|From All About Jazz:
Along with Scott Colley, Drew Gress must be the most ubiquitous bassist on the New York scene. Gress' broad stylistic reach has allowed him to support artists including pianist Fred Hersch, trumpeter Dave Douglas, and saxophonist Tim Berne since arriving on the scene in the late ’80s. Capable of bringing an unerring sense of tradition to mainstream acts and a free-spirited sense of adventure to those from left of centre, Gress has also been gradually emerging as a composer of note. With his latest release, 7 Black Butterflies, he has fashioned an album that, while as forward-looking as any, also embraces a kind of postmodern lyricism that, rather than spoon-feeding the listener, demands careful and constant attention.
By enlisting Tim Berne’s Acoustic Hard Cell trio—Berne, along with pianist Craig Taborn and drummer Tom Rainey—Gress has built an ensemble with an instantaneous improvisational chemistry and sense of identity. And yet, Gress’ quintet—which also features trumpeter Ralph Alessi—while cashing in on Berne, Taborn and Rainey’s evolved simpatico, doesn’t sound like merely an expanded edition of Hard Cell. Gress’ growing compositional prowess has its own identity, and while there are certain parallels to Berne’s writing in terms of metric complexity, harmonic breadth, and open-ended improvisational liberty, it avoids the kind of mathematical idiosyncrasies that most commonly define Berne’s approach.
Perhaps because he’s a bassist, and perhaps because he’s spent time close to the mainstream, Gress’ music, for all its rich harmonies, contrapuntal depth, and fluid time changes, also has its own refined sense of swing. The tempi may change, but “Blue on One Side” also retains a sense of groove throughout. Gress is also unashamed of vulnerable melodicism; the ballad “Wing & Prayer” manages to be both dark and tender at the same time.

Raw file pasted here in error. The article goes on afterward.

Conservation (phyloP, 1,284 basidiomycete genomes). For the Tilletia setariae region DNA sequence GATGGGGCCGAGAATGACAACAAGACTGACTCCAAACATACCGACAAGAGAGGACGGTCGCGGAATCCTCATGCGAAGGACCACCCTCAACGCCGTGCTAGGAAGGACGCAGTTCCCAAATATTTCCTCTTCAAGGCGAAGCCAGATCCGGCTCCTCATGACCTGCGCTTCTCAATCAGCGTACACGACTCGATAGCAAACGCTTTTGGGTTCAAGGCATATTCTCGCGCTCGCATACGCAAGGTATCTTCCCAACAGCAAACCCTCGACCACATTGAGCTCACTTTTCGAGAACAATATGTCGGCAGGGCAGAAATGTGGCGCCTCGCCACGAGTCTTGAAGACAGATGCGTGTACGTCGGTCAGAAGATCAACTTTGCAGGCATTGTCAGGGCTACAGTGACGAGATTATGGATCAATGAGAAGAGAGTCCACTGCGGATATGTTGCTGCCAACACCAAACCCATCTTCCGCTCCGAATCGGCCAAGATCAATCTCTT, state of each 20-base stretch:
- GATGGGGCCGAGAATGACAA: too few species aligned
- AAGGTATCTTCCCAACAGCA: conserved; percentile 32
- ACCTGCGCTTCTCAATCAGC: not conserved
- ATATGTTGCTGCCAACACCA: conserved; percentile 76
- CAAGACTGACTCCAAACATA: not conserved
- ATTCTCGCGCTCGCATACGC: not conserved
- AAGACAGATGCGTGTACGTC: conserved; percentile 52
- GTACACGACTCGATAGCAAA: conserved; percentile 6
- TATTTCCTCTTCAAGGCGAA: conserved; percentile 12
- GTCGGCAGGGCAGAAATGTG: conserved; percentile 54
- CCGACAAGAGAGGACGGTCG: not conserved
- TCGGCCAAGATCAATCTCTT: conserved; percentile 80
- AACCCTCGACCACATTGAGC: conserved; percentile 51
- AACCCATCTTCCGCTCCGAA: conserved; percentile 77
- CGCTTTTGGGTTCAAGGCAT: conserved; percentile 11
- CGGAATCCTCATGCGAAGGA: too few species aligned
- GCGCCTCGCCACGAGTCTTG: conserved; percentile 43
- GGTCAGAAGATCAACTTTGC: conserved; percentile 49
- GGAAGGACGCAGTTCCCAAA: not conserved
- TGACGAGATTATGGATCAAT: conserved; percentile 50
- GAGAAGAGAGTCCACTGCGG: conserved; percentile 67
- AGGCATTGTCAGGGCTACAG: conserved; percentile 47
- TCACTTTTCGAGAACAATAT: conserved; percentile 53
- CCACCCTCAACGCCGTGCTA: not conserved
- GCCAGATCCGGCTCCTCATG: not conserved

Nor is Gress afraid to tackle more through-composed music. While there’s a certain air of freedom and space about the opening track, “Rhinoceros,” it relies mainly on gradually unfolding repetitions, dynamic development, and time shifts to get its point across. Elsewhere, exploratory élan is the order of the day. “Bright Idea” asserts a complicated, bebop-informed line over a fluid metric base before opening up to strong solos from Gress, Berne, Alessi, and Taborn. While Rainey doesn’t get much solo space on the disc, his interpretive and intuitive abilities form an essential underpinning.
Also essential to the album’s complexion are producer/mixer David Torn’s contributions. Torn finds creative ways to expand the sound of this acoustic quintet, occasionally creating subdivisions within Gress’ compositions through use of stereo panning and sound processing. Twice during Taborn’s solo on “Blue on One Side,” Torn grabs a short phrase and repeats it multiple times, creating an extremely effective artificial tension.
7 Black Butterflies is the compelling result of an artist working in a multitude of contexts, soaking everything up, and then filtering it through his own personal lens to create an album that proves that modernity need not be equated with obfuscation.